Monday, March 14, 2016

Nigerian philately get national news coverage

Translated from SébPhilatélie, an article written Monday March 7th 2016.

Between 2002 and 2007 some French philatelists enjoyed themselves because the President of the Republic, Nicolas Sarkozy, was a stamp collector... We end up with a sad Marianne in a poor frock of the time of crisis chosen without any popular consultation, states general of philately... generous with the guests... that end with a wallpaper stamp program whose "philatelic" part is forced to be bear a Greek letter...

Worse, Sarkozy became the historian of Africa during a speech in a university in Dakar, July 26th 2007 when he said, among reductive points of view of the continents and its peoples:
The African man has not enough entered in History.

While in Africa, banking and services through mobile phones are rising, shipping companies are modernising ports and harbours, countries like Rwanda went from genocidal putsh régime to a democracy opened to its neighbours and the Commonwealth...

And in Abuja, while not being a philatelist, a former President eventually helps the pastime.
The Chairman of the National Philatelic Promotion Council described one of the British issues of Nigeria who served overprinted in the Trust Territories of Cameroons ; he insisted on the multiple identities of this colonial stamp and of the history of both countries (NTA News, 3 March 2016).
In Abuja, Nigeria's federal capitale, a philatelic congress took place, reported the national news channel Nta on Thursday March 3rd. The main topic was how philately and postal services were assets to the economy of this emerging country despite many developing problems, internal politics and djihadist danger with Boko Haram.

Between conferences, initiation to stamp history (with a painting of Rowland Hill) and a stamp exhibition, former chief of state Olesegun Obasanjo came to support the passion of collectors, highlighted the importance of stamp to teach the history of the country and praise the work of the National Philatelic Promotion Council since its creation in 1992.
Chairman Ahmadu Ali (left) listening attentively President Obasanjo speaking about the role of stamps (NTA News, 3 March 2016).
And, with the improvised speach of the non amateur, Mr Obasanjo succeeded what one waits from a leader in a non partisan matter:
"Stamps tell story.
Every stamp has something unique about it.
It has story to tell.
And when you put them together, you get history.
And when you look at your collection of stamps,
you get history out of them."

And he finished holding the philatelist's shoulder: what better support could you hope from the former President of your country!
One of the stamps described by Ahmadu Ali: 1953 stamp of Nigeria overprinted 1960 for the British Cameroons during their months of self-determination (scan from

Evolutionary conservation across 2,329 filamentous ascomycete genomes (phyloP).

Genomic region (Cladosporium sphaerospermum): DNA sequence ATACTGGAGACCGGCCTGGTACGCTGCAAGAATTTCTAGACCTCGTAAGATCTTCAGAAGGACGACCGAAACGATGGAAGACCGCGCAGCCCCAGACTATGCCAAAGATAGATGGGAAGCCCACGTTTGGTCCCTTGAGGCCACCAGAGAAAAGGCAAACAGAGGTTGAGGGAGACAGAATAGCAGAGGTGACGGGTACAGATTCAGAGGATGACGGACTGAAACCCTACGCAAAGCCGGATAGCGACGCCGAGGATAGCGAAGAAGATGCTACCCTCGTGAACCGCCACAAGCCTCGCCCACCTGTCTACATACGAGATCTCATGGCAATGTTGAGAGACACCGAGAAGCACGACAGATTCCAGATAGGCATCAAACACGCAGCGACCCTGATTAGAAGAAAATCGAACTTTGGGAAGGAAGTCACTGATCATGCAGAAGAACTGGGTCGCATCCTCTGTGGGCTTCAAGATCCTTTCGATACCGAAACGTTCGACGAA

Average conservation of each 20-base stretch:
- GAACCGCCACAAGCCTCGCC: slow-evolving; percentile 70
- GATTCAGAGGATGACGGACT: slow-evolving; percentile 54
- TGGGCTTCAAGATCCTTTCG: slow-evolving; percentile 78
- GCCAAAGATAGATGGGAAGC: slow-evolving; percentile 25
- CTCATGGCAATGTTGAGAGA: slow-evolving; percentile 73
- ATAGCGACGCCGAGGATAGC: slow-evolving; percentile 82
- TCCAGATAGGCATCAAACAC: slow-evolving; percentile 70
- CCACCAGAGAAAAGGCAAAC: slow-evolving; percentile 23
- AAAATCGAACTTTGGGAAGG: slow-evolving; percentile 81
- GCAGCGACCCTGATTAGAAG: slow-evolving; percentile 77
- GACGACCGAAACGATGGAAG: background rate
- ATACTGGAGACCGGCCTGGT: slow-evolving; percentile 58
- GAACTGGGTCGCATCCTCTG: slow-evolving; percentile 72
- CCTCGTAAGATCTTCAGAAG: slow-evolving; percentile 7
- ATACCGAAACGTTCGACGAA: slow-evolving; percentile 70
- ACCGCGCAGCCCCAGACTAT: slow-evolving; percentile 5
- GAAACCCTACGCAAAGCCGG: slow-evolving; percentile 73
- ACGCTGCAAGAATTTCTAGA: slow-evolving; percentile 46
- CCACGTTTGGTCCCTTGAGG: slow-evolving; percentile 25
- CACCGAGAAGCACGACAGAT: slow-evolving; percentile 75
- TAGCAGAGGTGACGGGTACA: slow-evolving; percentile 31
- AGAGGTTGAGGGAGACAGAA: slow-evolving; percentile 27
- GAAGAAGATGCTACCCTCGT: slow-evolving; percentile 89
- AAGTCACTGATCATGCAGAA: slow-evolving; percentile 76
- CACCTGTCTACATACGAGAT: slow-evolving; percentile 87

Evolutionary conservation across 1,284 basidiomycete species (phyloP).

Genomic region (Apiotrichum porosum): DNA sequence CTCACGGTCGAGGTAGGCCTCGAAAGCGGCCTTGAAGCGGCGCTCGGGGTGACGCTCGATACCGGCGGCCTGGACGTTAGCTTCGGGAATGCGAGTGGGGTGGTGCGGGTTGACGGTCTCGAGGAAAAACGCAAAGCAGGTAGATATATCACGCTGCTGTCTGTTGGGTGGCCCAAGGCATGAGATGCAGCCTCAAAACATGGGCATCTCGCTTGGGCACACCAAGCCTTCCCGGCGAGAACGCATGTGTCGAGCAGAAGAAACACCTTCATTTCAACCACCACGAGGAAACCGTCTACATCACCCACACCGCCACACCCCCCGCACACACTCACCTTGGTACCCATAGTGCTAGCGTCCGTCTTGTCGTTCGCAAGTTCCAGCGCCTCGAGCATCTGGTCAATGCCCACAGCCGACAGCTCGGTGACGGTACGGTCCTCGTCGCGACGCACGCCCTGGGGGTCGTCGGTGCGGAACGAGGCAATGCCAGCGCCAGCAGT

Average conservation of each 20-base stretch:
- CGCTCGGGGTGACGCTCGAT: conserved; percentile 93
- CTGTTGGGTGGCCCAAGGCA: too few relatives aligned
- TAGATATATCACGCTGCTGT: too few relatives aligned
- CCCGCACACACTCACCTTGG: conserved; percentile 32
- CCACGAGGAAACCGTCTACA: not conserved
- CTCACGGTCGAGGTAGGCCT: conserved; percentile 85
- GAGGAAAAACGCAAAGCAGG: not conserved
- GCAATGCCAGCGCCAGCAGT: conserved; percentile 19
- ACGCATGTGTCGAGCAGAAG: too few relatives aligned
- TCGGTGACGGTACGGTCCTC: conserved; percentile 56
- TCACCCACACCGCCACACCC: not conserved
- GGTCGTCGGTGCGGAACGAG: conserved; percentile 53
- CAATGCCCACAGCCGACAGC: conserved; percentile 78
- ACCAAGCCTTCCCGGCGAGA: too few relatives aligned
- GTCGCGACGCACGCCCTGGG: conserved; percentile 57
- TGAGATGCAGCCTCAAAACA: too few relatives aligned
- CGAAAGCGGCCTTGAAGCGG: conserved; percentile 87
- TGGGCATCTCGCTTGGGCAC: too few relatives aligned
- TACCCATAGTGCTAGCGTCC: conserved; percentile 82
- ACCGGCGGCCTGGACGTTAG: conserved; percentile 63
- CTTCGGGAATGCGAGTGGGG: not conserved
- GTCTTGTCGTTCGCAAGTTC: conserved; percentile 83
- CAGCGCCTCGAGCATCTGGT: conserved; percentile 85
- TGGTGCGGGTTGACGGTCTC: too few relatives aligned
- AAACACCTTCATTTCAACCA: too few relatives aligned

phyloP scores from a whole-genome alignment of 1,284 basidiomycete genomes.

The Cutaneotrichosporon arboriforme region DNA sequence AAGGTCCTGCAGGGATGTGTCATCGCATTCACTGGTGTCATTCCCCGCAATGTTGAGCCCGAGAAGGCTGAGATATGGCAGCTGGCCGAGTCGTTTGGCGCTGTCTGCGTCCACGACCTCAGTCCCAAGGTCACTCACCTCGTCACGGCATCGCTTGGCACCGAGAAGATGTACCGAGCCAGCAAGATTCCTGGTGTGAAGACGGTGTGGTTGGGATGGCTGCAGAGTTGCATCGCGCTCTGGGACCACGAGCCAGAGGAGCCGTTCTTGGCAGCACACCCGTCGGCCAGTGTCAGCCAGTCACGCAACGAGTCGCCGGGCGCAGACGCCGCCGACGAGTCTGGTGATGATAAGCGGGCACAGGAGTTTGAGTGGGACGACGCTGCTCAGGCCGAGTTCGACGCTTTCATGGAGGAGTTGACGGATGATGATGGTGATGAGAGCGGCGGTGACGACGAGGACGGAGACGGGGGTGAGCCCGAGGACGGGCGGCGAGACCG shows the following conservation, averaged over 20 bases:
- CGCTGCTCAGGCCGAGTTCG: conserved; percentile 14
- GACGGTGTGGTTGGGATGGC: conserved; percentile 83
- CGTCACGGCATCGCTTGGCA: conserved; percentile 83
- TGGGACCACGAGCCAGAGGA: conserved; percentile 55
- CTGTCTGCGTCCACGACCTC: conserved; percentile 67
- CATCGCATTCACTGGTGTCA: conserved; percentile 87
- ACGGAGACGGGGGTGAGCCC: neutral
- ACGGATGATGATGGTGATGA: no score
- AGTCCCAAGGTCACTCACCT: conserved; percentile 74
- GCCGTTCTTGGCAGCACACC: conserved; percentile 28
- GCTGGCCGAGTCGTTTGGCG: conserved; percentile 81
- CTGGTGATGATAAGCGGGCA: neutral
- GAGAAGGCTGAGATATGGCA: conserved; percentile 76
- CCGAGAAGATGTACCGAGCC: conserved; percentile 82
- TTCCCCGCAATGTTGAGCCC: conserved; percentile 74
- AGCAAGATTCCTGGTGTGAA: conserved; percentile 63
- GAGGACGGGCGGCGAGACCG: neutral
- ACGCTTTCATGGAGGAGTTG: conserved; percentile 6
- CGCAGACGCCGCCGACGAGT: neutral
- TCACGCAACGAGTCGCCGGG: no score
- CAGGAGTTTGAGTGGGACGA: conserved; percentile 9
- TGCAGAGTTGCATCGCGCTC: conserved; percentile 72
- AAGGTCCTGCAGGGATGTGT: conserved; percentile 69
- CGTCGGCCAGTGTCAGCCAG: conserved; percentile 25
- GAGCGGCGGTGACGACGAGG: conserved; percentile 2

And the reporter immediately illustrated this poem by showing the Promotion Council Chairman, Ahmadu Ali - celebrating his 80th birthday. He explained the design of one of the U.K.T.T. overprinted colonial stamp of Nigeria, that served in the British Cameroons between the independence of the French Cameroon in 1960 and their union with the latter in 1961.

And he concluded on this complex history with the sparkling eyes who learnt and taught something from his collection.

By browsing a little bit Google, the Nigerian Postal Service (NIPOST) discretly but surely promotes and performs its services with efficiency, and constitues a national philatelic center, both by smartly managing a philatelic program and by encouraging a National Philatelic Promotion Council that served as a national federation at the International Federation of Philately in 2004.

Nigeria follows the advices of the Universal Postal Union and its World Association for the Development of Philately. In 2011, the Nigerian Philatelic Service (who's got its own websiteasked for a report on the policy to follow, the rule of a stamp program, etc.
The journalist explaining the postal reform by Rowland Hill and its revolutionary effect on the British economy (NTA News, 3 March 2016).
In all this document and the Abuja event, accent is discretly put on the economic value of the postage stamp in an emerging economy. By its use of course, especially with the development of packet mailing and shipping. But the value of its collection and study too.

It can be watch in the NTA report and in this February 2nd 2009 article of Nigeria Communication Week, probably inspired by the efforts of the Pomotion Council. And journalist Emeka Okafor wrote it well for this readership: there is an ancient philatelic trade in Nigeria, a national agency to print the new issues, therefore there is business to do for suppliers.

And for the emerging upper and middle classes, a patrimony to create through pleasure of collecting, studying and exhibiting. New technologies are not the only way of enjoying a social status.

That's what the journalist explained in front of the portrait of Rowland Hill when he told the economic impact of the 1840 postal reform in Britain: contrary to what we felt sometimes in Western countries, the post and the stamp haven't say their last words in emerging countries.

Back to France: After Joëlle Amalfitano, deputy director of the French philatelic service in October , Gauthier Toulemonde, editor-in-chief of one of the two main monthly, in January and February, when will the former president-useless-philatelist of the Republic go to national media to promote philately and stamp collecting?

That would compensate a little bit the disastrous consequences of the states general of philately, and if he met Ahmadu Ali, perhaps he could apologize for the Dakar speech.

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